Person watering tomato plants using a watering can.

Fertilizer

Fertilizer should be provided when transplanting and then every 3-4 weeks after.

Pruning/Pinching

When transferring tomato plants from a pot to the ground, pinch the lower level of leaves and remove them from each plant so that you can place about two-thirds of the plant underground.

Disease

Black cherry tomatoes are resistant to fusarium wilt race 1, gray leaf spot, and leaf mold. This means that they are unlikely to be negatively affected by exposure to these diseases.

Blossom End Rot

One unfortunate disease that black cherry tomatoes are susceptible to is blossom end rot. This is a condition in which the plant hasn’t been able to absorb enough calcium from the soil. As this happens, the fruit begins to rot from the bottom up.

Proper mulching can help prevent this problem. When mulched, the soil is better able to retain the right amount of moisture and is less likely to cause an imbalance in plant nutrients.

Monitoring the pH and nitrogen levels of your soil is also a good idea, as imbalances in these can also encourage blossom rot to take place.

Flower Drop

Also referred to as “blossom drop,” this disease occurs because of non-ideal temperatures. When the temperature rises above 75F or drops below 55F, there is a good chance that the flowers on your tomato plant will fall off their stems.

This can also happen as a result of insect infestation, nitrogen imbalance, or lack of pollination.

While you can’t control the temperature, you can add fertilizers to the soil to strengthen the plant and give it it’s best chance of survival. You can also add insecticides to discourage insects from feeding on your plants. And to encourage pollination, you can introduce plants like milkweed and cosmos which will draw pollinating organisms to the area.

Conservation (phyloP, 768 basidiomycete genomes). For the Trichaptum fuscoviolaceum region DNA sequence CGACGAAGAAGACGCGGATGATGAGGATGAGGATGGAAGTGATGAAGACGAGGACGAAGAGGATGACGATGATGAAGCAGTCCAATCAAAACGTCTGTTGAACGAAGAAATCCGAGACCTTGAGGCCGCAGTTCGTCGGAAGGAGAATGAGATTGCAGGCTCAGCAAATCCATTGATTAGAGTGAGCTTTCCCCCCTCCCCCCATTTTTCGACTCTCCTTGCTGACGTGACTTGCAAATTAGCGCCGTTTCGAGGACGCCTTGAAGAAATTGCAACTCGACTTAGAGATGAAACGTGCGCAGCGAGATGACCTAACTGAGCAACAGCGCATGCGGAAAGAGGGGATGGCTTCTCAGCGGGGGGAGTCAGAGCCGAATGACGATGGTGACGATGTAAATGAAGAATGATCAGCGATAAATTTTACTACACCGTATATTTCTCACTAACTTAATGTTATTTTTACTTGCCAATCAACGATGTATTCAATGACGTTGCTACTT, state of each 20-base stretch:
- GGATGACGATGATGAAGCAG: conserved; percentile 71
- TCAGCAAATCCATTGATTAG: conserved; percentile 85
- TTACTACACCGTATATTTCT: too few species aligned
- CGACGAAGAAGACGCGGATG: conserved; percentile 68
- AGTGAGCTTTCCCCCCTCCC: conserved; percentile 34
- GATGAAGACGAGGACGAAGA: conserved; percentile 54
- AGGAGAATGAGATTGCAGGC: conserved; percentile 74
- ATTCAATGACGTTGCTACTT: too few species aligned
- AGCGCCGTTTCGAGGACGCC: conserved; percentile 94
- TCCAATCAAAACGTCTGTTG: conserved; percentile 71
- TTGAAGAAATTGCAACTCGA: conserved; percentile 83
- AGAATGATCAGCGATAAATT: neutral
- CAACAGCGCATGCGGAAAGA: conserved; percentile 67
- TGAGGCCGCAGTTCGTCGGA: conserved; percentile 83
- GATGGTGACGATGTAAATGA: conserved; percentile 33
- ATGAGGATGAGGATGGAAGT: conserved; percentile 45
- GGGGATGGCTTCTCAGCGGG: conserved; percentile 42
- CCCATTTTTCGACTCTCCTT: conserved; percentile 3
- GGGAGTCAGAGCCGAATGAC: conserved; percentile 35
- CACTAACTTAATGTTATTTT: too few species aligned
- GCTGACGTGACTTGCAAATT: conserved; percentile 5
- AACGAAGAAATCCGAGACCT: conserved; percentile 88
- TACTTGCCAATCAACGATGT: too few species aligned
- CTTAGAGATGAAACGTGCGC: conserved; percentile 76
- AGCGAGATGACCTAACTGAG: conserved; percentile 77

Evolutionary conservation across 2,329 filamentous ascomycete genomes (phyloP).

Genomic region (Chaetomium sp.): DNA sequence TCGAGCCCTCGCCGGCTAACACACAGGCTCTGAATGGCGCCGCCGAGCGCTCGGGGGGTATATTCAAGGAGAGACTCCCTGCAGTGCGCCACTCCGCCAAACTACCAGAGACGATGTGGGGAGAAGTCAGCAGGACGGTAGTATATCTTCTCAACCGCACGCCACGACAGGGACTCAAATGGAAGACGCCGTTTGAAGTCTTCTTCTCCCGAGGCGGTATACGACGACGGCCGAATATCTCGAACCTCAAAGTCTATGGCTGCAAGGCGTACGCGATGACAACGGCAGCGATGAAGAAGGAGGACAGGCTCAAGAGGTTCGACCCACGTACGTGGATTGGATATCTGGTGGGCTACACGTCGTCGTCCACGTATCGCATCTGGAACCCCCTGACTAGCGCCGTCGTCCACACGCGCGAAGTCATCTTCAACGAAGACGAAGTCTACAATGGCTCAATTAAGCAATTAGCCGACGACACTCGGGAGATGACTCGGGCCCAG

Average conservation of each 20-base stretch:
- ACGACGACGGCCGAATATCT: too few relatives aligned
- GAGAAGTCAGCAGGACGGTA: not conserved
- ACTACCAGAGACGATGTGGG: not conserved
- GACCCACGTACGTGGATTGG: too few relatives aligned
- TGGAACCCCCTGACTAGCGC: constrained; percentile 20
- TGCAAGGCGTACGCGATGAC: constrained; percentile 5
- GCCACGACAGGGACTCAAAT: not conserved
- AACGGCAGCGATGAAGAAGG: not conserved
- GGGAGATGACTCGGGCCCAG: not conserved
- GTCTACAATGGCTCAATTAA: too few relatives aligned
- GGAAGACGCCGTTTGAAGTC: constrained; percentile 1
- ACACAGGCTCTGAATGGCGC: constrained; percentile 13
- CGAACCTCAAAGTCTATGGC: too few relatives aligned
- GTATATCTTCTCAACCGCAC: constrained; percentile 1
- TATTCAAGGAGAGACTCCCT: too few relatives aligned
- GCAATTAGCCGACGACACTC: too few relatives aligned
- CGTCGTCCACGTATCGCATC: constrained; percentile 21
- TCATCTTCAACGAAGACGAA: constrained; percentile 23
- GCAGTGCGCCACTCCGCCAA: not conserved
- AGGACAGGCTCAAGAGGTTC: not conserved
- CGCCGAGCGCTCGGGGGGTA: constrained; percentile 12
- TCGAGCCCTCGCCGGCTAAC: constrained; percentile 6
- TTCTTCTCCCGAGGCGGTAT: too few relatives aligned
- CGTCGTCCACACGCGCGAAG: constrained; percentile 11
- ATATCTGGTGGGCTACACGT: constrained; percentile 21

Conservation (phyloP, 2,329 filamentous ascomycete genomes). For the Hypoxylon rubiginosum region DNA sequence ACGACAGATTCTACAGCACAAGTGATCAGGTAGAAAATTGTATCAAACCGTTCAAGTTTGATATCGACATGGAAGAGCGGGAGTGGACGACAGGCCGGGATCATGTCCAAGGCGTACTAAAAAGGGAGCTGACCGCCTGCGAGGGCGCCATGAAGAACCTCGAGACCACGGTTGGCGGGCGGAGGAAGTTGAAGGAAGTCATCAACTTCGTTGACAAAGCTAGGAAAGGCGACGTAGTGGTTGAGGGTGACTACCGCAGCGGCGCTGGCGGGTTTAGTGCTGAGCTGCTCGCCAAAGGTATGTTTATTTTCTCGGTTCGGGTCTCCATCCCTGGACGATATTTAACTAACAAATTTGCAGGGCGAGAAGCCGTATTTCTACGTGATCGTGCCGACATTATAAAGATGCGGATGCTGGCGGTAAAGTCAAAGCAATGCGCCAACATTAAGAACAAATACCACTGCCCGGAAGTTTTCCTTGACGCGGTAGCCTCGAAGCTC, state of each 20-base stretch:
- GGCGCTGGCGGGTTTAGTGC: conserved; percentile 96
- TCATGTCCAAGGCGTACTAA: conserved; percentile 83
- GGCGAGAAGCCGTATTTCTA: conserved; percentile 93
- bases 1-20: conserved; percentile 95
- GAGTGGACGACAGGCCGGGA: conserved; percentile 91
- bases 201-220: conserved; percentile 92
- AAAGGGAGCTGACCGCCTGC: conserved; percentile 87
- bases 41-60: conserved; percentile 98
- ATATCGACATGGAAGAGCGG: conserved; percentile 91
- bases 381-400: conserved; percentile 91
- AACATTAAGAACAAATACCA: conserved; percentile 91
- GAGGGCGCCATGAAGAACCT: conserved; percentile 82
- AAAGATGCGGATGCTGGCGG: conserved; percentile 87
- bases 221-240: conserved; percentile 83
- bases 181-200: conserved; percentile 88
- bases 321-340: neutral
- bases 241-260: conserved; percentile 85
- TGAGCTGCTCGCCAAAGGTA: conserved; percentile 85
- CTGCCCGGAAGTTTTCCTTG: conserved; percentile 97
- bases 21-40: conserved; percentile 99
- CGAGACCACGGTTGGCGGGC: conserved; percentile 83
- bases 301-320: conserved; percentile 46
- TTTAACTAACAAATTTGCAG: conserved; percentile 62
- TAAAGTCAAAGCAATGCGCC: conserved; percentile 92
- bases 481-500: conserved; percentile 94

Pests

Aphids

Aphids are sap-sucking insects that thrive on tomato plants and can usually be found on the undersides of leaves, though they are very small and therefore difficult to see. They weaken plants and stunt growth. Sometimes their presence can even cause misshapening of leaves and stems.

Closeup of aphids on a tomato vine.

Tomato Horn Worms

These bright green or vibrant blue caterpillars have a pointed, hardened growth on one end resembling a tail. They are the larvae of a kind of moth, and tomato plants are the preferred host organism for their growth. Tiny hatchlings will devour an entire leaf overnight. They grow quickly enough that a handful of them could dispatch your entire tomato plant if you don’t remove and dispose of them as soon as possible. Inspect your plants for these pests regularly.